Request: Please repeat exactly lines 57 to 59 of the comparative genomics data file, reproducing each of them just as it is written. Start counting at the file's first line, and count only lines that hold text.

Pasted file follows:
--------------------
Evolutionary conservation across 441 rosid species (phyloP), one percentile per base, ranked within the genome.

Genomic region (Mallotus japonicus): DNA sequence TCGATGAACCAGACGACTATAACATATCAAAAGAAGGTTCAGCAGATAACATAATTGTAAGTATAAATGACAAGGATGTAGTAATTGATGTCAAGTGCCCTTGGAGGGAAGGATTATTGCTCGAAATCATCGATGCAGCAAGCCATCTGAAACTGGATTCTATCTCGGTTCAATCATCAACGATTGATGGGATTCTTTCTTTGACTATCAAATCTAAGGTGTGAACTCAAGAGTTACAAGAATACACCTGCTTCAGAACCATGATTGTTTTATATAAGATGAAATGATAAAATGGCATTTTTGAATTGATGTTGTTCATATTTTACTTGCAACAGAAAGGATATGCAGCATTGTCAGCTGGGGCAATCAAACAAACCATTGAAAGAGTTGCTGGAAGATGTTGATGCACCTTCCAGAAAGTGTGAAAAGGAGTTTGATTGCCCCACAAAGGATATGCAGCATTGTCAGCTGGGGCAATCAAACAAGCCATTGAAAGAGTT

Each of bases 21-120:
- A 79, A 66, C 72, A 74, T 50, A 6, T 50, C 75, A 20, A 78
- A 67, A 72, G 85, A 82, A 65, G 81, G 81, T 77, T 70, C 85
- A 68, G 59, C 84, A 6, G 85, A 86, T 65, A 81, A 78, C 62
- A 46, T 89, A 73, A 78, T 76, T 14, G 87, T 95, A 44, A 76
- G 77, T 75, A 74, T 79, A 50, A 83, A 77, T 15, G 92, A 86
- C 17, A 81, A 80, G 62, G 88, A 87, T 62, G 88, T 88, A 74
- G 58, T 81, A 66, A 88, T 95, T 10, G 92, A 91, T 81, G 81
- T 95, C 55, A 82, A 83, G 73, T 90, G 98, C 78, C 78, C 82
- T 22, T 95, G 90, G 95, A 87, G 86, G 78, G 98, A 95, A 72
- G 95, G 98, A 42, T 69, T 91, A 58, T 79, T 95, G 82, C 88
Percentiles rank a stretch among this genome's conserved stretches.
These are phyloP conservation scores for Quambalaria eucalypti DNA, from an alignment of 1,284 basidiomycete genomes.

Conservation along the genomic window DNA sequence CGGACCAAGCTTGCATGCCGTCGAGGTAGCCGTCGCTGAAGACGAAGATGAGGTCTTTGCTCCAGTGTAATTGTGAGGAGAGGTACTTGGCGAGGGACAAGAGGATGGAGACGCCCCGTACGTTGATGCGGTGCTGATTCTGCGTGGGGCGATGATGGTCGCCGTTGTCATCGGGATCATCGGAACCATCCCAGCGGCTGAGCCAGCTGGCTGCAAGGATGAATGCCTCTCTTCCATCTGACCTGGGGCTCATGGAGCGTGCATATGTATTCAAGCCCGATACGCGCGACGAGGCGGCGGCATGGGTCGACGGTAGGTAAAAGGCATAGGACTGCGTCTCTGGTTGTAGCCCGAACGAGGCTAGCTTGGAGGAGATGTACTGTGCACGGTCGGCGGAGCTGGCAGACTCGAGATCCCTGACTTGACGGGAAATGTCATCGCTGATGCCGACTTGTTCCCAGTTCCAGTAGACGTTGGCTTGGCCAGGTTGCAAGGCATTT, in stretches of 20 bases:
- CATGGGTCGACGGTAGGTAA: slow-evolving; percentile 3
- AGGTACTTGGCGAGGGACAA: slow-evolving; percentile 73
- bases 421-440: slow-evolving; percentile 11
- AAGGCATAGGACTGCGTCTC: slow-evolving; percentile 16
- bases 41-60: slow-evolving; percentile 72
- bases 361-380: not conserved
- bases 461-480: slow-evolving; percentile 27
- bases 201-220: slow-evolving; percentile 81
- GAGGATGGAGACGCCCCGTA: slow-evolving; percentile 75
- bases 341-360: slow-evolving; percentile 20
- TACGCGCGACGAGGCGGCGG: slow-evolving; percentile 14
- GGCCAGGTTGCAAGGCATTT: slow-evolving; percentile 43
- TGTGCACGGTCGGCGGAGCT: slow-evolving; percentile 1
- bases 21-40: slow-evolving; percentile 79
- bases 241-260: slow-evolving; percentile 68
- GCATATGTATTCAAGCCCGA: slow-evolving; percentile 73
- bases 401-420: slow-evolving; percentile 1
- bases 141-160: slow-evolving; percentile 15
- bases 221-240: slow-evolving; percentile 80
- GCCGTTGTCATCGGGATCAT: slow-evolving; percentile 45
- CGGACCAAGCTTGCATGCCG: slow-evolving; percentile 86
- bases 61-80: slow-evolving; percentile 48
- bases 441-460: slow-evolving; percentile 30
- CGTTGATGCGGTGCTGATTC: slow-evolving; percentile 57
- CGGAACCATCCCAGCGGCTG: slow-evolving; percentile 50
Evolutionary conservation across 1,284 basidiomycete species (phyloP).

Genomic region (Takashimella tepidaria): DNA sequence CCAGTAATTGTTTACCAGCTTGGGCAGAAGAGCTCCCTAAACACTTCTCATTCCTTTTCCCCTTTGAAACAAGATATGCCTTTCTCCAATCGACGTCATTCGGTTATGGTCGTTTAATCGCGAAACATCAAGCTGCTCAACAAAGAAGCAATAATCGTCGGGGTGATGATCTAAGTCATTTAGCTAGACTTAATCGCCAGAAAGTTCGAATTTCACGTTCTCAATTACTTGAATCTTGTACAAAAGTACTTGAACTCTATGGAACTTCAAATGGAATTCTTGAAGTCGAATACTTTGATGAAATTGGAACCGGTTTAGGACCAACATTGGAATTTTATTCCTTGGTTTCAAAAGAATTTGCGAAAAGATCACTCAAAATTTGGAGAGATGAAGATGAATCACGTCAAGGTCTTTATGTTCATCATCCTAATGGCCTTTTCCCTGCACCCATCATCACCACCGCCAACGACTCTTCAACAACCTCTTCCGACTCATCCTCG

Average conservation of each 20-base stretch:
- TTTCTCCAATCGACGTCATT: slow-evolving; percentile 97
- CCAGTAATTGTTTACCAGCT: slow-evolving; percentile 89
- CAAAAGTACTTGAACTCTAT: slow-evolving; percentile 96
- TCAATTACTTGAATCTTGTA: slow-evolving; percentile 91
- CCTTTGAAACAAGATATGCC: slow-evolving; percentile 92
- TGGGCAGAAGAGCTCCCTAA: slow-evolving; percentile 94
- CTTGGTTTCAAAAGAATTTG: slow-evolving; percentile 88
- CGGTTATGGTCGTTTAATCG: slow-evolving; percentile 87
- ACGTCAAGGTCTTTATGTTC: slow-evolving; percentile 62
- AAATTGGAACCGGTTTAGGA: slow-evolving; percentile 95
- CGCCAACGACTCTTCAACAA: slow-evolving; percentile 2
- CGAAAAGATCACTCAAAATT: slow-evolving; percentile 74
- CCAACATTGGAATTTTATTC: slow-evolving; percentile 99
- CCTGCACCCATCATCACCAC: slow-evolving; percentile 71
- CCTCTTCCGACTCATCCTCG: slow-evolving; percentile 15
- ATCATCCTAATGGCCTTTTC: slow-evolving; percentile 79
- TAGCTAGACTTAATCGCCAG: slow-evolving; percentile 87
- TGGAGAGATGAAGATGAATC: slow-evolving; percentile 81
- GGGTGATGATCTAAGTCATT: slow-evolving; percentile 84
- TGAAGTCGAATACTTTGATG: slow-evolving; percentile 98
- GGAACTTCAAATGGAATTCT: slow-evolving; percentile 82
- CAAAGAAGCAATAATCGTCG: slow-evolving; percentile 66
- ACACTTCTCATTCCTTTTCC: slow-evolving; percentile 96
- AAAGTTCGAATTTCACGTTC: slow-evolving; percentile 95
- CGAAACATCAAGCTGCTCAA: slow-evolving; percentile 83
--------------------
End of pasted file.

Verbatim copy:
- CCAACATTGGAATTTTATTC: slow-evolving; percentile 99
- CCTGCACCCATCATCACCAC: slow-evolving; percentile 71
- CCTCTTCCGACTCATCCTCG: slow-evolving; percentile 15